SCOTUS rules in Jerusalem passport case
The US Supreme Court ruled (PDF) June 8 in Zivotofsky v. Kerry that the Constitution gives the president the exclusive power to recognize foreign sovereigns. Seeking to have his place of birth listed as "Israel" on his passport, Jerusalem-born Menachem Zivotofsky and his family appealed lower court decisions that refused to grant his request on the grounds that, since 1948, the US has not recognized any country as having sovereignty over the holy city. In a 6-3 decision authored by Justice Anthony Kennedy, the court upheld the lower court's finding that § 214(d) of the Foreign Relations Authorization Act (PDF) was unconstitutional for violating the president's sovereignty in foreign relations. The law, through which Congress ordered the State Department to list Israel as the place of birth for US citizens born in Jerusalem if requested, was previously invalidated (PDF) by the US Court of Appeals for the District of Columbia in 2013. In dissent, Justice Antonin Scalia, writing for Chief Justice John Roberts and Justice Samuel Alito as well, urged that the law was not repugnant to the Constitution, as the document divides foreign relations power between the president and Congress.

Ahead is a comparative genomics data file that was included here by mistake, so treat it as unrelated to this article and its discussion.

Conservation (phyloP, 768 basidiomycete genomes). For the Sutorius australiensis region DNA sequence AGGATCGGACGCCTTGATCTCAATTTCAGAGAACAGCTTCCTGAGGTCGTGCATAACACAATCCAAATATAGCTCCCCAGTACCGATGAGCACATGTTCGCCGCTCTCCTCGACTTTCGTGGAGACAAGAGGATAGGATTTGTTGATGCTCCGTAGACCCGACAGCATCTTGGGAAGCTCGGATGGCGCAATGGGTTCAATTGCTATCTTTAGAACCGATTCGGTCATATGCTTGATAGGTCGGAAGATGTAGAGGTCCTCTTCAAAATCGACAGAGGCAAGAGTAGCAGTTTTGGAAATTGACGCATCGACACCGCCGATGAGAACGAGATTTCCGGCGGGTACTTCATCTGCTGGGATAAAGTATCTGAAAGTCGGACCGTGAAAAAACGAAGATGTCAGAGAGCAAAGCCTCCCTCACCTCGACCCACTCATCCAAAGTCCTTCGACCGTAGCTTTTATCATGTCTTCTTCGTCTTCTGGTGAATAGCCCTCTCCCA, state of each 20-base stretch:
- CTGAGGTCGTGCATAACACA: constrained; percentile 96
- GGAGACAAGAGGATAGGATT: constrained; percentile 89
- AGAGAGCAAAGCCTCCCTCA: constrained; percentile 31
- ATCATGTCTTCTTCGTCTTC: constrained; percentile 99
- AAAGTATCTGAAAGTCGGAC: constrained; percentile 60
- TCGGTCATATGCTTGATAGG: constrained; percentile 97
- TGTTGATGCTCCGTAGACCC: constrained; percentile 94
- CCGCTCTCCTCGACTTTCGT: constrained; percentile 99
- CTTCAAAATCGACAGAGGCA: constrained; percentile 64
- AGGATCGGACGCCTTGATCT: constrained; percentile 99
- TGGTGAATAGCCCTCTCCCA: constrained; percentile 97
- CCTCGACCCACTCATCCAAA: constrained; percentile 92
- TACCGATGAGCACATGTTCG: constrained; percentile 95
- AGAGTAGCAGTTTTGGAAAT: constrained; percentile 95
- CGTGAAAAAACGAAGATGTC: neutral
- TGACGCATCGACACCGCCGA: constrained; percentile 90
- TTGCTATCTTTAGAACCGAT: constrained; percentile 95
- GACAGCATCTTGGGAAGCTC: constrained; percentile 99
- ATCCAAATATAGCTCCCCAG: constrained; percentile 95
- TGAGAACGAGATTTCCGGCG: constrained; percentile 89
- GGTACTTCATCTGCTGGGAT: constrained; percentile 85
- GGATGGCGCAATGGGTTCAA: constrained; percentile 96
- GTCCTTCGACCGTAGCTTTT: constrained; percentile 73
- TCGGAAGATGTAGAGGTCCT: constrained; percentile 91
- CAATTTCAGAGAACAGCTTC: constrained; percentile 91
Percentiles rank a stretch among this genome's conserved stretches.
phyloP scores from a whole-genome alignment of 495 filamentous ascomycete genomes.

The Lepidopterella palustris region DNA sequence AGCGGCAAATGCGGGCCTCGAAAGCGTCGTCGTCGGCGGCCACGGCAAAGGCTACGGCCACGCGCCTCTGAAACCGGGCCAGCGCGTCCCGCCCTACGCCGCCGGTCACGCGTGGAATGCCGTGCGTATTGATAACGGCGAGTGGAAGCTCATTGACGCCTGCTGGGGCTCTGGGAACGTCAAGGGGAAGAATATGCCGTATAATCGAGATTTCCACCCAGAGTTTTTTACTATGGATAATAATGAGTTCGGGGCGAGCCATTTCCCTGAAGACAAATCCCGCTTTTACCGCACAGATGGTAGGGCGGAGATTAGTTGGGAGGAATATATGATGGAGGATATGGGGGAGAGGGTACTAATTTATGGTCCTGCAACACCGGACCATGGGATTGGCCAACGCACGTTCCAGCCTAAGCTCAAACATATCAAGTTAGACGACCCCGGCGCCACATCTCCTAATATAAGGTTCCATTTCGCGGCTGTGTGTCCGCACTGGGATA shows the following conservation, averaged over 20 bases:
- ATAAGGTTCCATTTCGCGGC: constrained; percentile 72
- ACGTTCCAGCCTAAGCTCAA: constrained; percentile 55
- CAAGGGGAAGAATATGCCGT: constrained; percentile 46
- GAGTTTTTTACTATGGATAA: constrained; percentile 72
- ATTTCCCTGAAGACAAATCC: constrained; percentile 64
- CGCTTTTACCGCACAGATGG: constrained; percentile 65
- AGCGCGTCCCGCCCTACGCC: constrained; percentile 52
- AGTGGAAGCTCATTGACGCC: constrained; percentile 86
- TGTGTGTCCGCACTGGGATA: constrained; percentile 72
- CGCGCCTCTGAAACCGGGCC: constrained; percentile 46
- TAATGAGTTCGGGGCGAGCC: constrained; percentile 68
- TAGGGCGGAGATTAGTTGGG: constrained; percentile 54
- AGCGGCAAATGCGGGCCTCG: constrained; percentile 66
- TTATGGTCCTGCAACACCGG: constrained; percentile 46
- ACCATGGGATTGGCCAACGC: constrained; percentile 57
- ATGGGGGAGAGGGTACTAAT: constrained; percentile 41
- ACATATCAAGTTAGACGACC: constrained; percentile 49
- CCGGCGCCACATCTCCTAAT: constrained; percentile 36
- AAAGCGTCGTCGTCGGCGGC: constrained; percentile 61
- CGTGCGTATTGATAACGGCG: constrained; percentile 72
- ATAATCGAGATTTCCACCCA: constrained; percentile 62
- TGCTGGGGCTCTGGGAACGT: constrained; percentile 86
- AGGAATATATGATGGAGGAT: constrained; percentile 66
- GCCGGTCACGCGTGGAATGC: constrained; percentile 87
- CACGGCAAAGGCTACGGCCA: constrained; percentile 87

The case was first tried in the US District Court for the District of Columbia in 2003. After a ruling in favor of the government, the Zivotofsky family appealed to the Court of Appeals for the District of Columbia, which initially dismissed the case as a "political" question. The Supreme Court ruled in 2012 that a citizen's ability to list Israel as a place of birth on a passport is not a political question and remanded the case for a ruling specifically on the issue. The Court of Appeals for the District of Columbia this time found for the government, and the family appealed again. The Supreme Court granted certiorari in the case in April 2014, and heard arguments in November. Although neutral on its face, the decision may have an impact on US-Israel relations.
From Jurist, June 9. Used with permission.